1. Evaporated Milk vs. Sweetened Condensed Milk
2. Radish vs. Beet
Radishes and beets look similar, with red bulbs roughly the size of golf balls (though sometimes much bigger), but have totally different tastes and culinary uses.
Radishes (pictured left) have bright red skin and white flesh. They have a spicy flavor and are usually sliced thin and served raw, with the skins still on.
Beets (pictured right) have dark, reddish-purple skin with flesh the same color. They have a sweet, earthy, and slightly metallic flavor. Some people think they taste like dirt. Usually they're served roasted, as that brings out their intense sweetness, but sometimes they're served raw (shaved super thin). Either way, beets are always eaten without the skin.
IN A NUTSHELL: Radishes are raw salad veggies, beets are something you cook.
Can I substitute one for the other? No. Radishes are spicy and usually eaten raw, beets are sweet and usually eaten cooked.
3. Pure Cranberry Juice vs. Cranberry 100% Juice vs. Cranberry Juice Cocktail
4. Parsley vs. Cilantro
Here's a really good way to remember the difference:
5. Lemon vs. Meyer Lemon
6. Baking Soda vs. Baking Powder
Baking soda, also called bicarbonate of soda, is a pure alkaline, so it needs to be mixed with an acid (buttermilk, citrus juice, vinegar, etc.) in order to work. When it's mixed with an acid, gas is released, which causes baked goods to rise. But, baking soda has a strong, metallic flavor that can ruin a recipe if you use too much.
Baking powder is a mix of baking soda, acid, and corn starch. Because it already has acid mixed in, it only needs to be mixed with liquid and heat for gas to be released and rising to happen. Baking powder has a much milder flavor than baking soda too.
IN A NUTSHELL: They're different so you should always have both in your pantry if you want to bake.
Can I substitute one for the other? No, because they react differently to the other ingredients in the recipe.
7. Scallion vs. Shallot
8. Red Cabbage vs. Radicchio
9. All-Purpose Flour vs. Self-Rising Flour
All-purpose flour is plain flour and when a recipe calls for flour this is what they mean.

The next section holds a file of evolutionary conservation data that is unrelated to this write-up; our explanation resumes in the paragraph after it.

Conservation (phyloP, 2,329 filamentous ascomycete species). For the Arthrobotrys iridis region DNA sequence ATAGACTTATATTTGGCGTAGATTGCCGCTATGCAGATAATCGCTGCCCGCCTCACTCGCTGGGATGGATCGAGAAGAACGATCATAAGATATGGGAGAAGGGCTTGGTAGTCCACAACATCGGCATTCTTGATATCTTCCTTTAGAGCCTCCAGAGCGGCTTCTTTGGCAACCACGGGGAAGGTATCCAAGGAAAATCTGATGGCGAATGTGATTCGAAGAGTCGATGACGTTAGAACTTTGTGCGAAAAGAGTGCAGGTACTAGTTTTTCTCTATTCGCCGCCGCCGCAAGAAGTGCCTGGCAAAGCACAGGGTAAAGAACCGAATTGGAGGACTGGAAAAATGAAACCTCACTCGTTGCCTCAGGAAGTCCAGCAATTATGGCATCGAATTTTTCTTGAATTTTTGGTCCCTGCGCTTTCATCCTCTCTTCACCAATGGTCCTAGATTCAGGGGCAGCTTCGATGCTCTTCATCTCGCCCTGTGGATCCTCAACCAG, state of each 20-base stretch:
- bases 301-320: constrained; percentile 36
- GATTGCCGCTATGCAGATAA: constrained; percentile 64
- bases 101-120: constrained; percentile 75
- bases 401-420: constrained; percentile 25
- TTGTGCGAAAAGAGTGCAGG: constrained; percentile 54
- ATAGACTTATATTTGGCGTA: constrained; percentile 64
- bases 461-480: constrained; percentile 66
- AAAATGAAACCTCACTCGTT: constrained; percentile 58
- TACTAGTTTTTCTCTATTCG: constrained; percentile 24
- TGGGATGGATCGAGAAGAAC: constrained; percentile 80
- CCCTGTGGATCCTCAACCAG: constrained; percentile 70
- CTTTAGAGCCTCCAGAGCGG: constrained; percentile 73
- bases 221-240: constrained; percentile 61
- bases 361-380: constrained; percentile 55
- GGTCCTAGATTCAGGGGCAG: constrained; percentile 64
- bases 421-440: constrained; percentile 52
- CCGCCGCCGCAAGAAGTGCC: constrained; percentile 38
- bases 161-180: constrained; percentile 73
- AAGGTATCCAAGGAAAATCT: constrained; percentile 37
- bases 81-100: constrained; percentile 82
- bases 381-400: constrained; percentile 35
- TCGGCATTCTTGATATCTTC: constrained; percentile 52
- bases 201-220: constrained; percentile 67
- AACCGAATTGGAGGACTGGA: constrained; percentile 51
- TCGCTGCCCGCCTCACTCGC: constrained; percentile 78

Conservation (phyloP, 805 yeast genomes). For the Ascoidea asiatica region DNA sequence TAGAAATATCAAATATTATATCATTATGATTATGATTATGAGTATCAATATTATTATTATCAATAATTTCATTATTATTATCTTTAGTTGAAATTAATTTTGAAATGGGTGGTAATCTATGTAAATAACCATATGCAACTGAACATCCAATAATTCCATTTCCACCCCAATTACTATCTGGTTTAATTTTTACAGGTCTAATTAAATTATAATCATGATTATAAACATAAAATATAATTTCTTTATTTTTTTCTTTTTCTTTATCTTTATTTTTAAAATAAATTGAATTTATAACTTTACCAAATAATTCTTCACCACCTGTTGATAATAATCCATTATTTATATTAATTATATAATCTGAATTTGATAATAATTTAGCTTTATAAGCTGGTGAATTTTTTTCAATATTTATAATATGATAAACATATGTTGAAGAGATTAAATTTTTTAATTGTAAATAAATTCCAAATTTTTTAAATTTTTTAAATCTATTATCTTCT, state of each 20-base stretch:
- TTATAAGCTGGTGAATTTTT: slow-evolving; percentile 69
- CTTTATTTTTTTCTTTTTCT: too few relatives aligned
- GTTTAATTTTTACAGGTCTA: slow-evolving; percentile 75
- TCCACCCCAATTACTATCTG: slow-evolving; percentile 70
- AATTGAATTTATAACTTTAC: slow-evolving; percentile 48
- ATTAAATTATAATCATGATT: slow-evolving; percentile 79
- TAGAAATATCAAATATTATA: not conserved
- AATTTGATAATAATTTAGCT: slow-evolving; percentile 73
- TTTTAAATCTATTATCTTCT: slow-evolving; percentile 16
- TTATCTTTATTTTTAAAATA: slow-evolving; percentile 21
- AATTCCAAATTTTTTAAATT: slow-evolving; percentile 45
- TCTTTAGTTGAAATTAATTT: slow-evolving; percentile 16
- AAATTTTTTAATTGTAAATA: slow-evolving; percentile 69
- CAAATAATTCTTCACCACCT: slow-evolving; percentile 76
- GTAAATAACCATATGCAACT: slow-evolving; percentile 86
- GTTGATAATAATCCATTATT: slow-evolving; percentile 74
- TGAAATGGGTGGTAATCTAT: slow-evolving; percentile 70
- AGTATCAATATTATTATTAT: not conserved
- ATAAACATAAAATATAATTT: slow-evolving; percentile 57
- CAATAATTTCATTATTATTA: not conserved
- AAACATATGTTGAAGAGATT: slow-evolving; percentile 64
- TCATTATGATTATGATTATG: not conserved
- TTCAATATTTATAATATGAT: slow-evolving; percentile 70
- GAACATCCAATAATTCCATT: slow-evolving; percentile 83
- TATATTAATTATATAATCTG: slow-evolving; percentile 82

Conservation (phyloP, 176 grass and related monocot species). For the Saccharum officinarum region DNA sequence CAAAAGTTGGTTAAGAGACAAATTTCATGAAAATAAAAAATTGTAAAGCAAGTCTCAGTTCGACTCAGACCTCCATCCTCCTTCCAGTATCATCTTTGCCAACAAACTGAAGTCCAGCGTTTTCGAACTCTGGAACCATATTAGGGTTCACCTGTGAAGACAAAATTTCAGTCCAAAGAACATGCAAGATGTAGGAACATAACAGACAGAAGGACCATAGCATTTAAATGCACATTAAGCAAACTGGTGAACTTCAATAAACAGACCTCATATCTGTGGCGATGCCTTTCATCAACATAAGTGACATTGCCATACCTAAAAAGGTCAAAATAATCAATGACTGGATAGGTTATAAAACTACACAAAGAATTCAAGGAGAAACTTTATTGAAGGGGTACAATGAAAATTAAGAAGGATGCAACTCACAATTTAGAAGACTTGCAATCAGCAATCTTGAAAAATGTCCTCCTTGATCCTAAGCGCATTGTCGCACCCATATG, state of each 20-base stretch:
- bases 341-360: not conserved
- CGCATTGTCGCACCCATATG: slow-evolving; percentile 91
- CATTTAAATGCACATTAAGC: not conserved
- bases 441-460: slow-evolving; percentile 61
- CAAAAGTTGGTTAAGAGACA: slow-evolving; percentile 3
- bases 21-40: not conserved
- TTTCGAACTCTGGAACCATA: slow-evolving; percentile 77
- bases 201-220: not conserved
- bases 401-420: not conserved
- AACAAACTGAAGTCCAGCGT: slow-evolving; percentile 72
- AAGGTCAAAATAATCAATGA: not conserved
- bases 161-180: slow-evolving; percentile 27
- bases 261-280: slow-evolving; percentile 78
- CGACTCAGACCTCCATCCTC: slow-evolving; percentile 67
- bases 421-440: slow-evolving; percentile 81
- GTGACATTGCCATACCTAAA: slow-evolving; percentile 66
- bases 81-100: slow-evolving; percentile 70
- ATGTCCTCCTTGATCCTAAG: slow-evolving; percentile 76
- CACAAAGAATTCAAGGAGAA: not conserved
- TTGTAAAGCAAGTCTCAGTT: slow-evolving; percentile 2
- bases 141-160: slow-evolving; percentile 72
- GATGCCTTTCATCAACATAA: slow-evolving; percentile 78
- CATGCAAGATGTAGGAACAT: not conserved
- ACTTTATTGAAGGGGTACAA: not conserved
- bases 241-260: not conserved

Self-rising flour is AP flour with baking powder and salt added to act as a leavening agent (meaning, to help your baked goods rise). To make your own, the recipe is as follows:
1 cup all-purpose flour + 1 teaspoon baking powder + 1/4 teaspoon salt = 1 cup self-rising flour.
Can I substitute one for the other? No. Just buy AP flour and add baking powder if a recipe ever calls for self-rising flour and you can't find it.
10. Corn Starch vs. Corn Meal
Corn starch is a thickener you'd add in small amounts to sauces or gravies to give them body. It's made from just the endosperm of a corn kernal, which contains all of the starch but none of the gritty fiber (found in the germ and the hull), ground into a super-fine, bright white powder. It's never used as the base starch in a recipe the way flour or cornmeal are.
Corn meal is more like flour because it's used as a base for baked goods like cornbreads and cakes. Cornmeal is made by grinding corn kernels into a coarse powder, and unlike corn starch, corn meal contains some of the corn's husk and germ (the fiber) as well as the endosperm (the starch), making it grittier but less chalky.
IN A NUTSHELL: Corn starch thickens sauces; corn meal makes tortillas and cornbread.
Can I substitute one for the other? No. Corn starch is a thickener, and cornmeal is used as the base for baked goods.
11. Plain Yogurt vs. Vanilla Yogurt
Plain yogurt has no added flavorings or sweeteners. It is white in color and has a tangy flavor.
Vanilla yogurt, though it's often the same, yogurt-y white color as plain yogurt, has added sweetener and vanilla flavor. It's sweet, which masks most of the tang of plain yogurt.